- The UBC Bad for ME PAC and the Friends of Maine Sportsmen Ballot Question Committee, which were opposed to last year’s gun sales background check ballot question, were fined $500 each for a series of late campaign finance filings in November 2016.
- Former Republican Rep. Anthony Edgecomb of Fort Fairfield, who lost his reelection bid in November 2016, was fined $200 for filing a 24-hour campaign finance report 47 days late.
- Democrat Rock Alley, who lost a Washington County Senate bid, was fined $200 for omitting a $5,063 expenditure on time in September 2016. (UPDATE: An earlier version identified Alley as Sen. Rock Alley. He lost in 2016 to Sen. Joyce Maker.)
- Former Republican Rep. Michael McClellan of Raymond, who lost his re-election bid in 2016, was fined $200 for filing a 24-hour Report that was due in October 2016 late.
- Maine DEP extends Wind Energy Act comment period: The Maine Department of Environmental Protection has released a second draft of a rule relative to the Wind Energy Act. The department held a public hearing recently in Farmington and will accept written comments until 5 p.m. on Feb. 17. For more information about the proposed rules or to make a comment, click here.
- Maine Bureau of Insurance investigations netted nearly $1 million in 2016: Maine Insurance Superintendent Eric Cioppa announced Monday that his office fielded more than 7,000 calls and 790 complaints on a range of insurance-related issues in 2016 and collected $970,000 in recovered funds. The Property and Casualty and Consumer Health Care divisions handled the bulk of the investigations. Consumers with questions or complaints about their insurance coverage can visit this website, call 1-800-300-5000 or email Insurance.PFR@maine.gov.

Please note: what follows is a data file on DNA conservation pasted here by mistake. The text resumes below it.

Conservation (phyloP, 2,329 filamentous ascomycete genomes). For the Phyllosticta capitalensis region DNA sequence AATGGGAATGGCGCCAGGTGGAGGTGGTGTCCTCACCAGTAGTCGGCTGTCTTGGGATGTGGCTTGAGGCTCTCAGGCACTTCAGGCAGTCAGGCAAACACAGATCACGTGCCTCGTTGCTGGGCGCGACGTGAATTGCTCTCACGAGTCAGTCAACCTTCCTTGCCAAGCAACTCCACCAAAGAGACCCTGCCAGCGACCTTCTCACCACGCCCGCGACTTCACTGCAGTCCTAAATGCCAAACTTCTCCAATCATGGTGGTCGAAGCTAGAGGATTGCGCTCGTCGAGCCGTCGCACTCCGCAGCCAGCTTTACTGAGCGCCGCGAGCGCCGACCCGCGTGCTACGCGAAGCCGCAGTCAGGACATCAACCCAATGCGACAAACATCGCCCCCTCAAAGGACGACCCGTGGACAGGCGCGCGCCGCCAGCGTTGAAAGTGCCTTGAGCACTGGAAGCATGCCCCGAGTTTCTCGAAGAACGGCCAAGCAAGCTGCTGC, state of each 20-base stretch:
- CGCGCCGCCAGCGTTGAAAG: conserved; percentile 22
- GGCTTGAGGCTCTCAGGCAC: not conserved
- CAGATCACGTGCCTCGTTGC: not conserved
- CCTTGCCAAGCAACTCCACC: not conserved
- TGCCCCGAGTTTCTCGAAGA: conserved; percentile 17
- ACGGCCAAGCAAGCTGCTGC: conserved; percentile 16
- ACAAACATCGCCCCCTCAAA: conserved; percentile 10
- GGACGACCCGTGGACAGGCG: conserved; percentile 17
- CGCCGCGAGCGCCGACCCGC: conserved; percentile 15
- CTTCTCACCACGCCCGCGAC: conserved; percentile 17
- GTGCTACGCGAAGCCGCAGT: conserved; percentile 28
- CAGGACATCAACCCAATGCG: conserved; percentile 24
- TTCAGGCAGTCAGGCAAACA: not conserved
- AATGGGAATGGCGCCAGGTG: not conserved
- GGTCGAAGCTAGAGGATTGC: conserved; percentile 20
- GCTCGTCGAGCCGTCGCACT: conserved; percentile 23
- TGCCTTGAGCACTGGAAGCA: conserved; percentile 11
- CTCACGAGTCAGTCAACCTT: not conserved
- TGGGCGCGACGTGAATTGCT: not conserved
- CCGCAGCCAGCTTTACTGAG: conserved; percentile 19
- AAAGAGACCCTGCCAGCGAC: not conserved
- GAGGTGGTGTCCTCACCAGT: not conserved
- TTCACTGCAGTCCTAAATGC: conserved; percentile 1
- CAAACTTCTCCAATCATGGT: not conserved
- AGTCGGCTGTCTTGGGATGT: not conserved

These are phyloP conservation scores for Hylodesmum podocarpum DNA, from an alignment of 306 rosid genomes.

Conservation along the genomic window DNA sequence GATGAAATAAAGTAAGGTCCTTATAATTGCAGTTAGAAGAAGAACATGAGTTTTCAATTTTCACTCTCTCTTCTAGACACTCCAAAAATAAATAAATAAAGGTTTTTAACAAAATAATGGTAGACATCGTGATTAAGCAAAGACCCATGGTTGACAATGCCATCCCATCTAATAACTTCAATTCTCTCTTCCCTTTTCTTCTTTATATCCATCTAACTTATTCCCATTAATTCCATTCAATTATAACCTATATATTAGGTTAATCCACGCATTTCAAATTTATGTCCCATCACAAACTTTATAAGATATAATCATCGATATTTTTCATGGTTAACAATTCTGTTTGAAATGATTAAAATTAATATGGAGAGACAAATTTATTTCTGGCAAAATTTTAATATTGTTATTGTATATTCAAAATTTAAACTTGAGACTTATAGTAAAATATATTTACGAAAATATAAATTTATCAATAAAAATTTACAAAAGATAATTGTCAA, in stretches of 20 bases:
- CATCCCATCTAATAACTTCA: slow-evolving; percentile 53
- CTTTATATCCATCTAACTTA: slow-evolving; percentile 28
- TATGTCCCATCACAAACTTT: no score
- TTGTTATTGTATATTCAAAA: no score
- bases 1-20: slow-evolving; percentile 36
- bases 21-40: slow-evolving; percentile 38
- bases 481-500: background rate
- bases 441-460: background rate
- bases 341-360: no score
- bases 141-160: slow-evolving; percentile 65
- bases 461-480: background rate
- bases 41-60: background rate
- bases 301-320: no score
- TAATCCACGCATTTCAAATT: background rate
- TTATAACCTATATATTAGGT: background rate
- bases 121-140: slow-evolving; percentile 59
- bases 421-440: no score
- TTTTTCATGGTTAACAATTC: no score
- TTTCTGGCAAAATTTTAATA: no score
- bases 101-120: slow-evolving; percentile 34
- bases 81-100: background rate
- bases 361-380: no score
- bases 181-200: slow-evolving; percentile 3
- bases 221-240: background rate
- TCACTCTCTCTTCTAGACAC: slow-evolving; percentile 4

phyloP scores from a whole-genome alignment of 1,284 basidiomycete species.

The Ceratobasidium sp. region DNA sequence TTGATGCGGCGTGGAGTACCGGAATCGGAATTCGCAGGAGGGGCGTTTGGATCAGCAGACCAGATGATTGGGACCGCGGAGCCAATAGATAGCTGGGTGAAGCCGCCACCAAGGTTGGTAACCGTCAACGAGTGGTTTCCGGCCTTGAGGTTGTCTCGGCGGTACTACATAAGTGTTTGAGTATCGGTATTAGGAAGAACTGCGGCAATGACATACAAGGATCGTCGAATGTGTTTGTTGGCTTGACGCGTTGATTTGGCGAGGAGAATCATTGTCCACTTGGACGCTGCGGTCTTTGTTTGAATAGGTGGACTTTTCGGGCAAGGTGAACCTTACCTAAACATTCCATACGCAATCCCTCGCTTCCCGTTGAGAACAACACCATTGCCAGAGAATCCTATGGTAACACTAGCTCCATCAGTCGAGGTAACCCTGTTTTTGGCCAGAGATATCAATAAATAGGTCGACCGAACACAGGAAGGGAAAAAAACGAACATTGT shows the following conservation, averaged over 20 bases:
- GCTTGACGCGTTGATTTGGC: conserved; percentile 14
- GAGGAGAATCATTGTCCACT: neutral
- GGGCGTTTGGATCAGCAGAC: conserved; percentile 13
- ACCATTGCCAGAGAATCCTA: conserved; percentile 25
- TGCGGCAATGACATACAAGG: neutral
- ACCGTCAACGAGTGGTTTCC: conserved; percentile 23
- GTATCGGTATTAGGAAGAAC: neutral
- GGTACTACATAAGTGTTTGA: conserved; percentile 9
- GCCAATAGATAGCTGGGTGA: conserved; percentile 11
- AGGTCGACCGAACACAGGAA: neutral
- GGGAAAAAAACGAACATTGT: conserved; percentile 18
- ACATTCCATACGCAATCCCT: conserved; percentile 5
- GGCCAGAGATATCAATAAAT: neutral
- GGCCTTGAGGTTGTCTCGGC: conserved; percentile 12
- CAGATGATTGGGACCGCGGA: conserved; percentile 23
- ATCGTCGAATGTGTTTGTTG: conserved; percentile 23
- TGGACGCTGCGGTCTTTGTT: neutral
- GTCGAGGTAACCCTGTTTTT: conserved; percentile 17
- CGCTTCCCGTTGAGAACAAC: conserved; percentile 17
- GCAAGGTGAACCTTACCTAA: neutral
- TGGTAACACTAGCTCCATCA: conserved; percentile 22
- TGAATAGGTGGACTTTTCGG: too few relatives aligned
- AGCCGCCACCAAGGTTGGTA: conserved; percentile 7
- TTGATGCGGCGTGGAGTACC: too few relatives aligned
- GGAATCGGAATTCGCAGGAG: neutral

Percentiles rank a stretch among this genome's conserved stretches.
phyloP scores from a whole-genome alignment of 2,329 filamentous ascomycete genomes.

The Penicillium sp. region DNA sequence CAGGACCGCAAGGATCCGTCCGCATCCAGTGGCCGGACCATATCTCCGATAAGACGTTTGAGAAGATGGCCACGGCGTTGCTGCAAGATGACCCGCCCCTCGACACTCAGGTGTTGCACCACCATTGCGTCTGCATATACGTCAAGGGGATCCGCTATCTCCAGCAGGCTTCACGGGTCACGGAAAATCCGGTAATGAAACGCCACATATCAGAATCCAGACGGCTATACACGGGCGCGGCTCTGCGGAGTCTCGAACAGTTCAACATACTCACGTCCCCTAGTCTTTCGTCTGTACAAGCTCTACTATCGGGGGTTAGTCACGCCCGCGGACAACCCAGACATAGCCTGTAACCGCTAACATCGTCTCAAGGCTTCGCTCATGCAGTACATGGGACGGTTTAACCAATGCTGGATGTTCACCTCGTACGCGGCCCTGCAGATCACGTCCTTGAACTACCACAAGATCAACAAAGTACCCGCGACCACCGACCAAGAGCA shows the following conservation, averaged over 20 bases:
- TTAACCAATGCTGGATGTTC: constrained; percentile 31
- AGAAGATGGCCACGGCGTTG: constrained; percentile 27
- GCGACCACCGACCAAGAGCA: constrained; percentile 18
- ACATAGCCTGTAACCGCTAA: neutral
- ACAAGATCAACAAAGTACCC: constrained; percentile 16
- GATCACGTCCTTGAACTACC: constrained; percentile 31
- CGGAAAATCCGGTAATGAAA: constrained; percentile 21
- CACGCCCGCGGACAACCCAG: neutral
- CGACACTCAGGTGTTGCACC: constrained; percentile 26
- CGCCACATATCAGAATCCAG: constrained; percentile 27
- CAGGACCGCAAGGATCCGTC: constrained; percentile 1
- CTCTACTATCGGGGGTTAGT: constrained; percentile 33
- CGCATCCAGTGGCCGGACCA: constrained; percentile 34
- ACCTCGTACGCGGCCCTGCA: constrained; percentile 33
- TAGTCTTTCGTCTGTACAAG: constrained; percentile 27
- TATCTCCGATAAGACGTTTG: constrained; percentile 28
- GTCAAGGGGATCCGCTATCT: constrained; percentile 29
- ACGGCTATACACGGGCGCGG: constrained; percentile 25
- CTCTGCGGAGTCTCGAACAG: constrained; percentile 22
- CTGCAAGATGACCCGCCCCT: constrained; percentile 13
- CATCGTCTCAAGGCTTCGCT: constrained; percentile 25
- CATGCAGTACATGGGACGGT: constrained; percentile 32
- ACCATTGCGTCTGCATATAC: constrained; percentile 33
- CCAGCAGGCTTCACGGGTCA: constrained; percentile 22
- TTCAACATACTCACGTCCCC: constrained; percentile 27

- U.S. Senate will receive new data on financial fraud against senior citizens: Republican U.S. Sen. Susan Collins of Maine, who chairs the Senate Aging Committee, announced that the committee will receive updated statistics on Wednesday. The 2017 Fraud Book is expected to detail some $2.9 billion in fraud committed against seniors annually as well as the committee’s “Top 10 Scams Targeting our Nation’s Seniors.”
- Ann LePage kicks off Read to ME Challenge: Ann LePage, the governor’s wife, will kick off the annual Read to ME Challenge on Thursday at the Blaine House. Military children and parents are invited to attend from 2 p.m. to 3 p.m. The idea behind the event is to spur parents to read to their children for at least 15 minutes, take a photo and post it on social media in order to spur other parents to do the same. For more information, click here.
- An aging Maine power plant and nearby battery illuminate New England’s energy challenges — Darren Fishell, BDN
- Maine driver’s licenses no longer accepted to enter military bases, other facilities — Christopher Burns, BDN
- KKK recruitment flyers in Maine House speaker’s neighborhood, state capital — Beth Brogan, BDN
- Why some Maine farmers don’t want Obamacare repealed — Abigail Curtis, BDN
- Philanthropist seeks to build $5 million outdoor recreation facility near Baxter, national monument — Nick Sambides Jr., BDN
- Maine’s religious leaders condemn Trump’s immigration ban — Judy Harrison, BDN
- These 17 legislators will sort through dozens of Maine marijuana laws — Christopher Cousins, BDN
- After teen’s death, state orders independent review of suicide prevention at youth prison — Jake Bleiberg, BDN
- LePage shifts pot sales oversight with executive order, says he can’t trust Legislature — Christopher Cousins, BDN
- Trump set to name U.s. high court pick as Democrats plan fight — Susan Heavey and Susan Cornwell, Reuters
One thing most Americans are wrong about
If you’re not a fan of the National Football League, you can probably stop reading here. If you’re not a fan of the New England Patriots, you are entitled to your opinion, even if it’s wrong.
Maybe you knew that the Pats are playing in the Super Bowl on Sunday. Again. For a record-breaking ninth time.
New Public Policy Polling data finds that 53 percent of respondents are rooting for the Atlanta Falcons to win the Super Bowl, including 58 percent of Republicans, 54 percent of Democrats and 47 percent of independents. Only 43 percent of respondents view the Pats favorably, compared with 55 percent who feel the same way about the Falcons.
Bear with me here, this is perplexing: Pats Quarterback Tom Brady won “favorite quarterback in the NFL” with 22 percent support, AND “least favorite quarterback in the NFL,” with 24 percent “support.”
Just goes to show Brady can’t lose at anything even if he tried. Here’s your soundtrack. — Christopher Cousins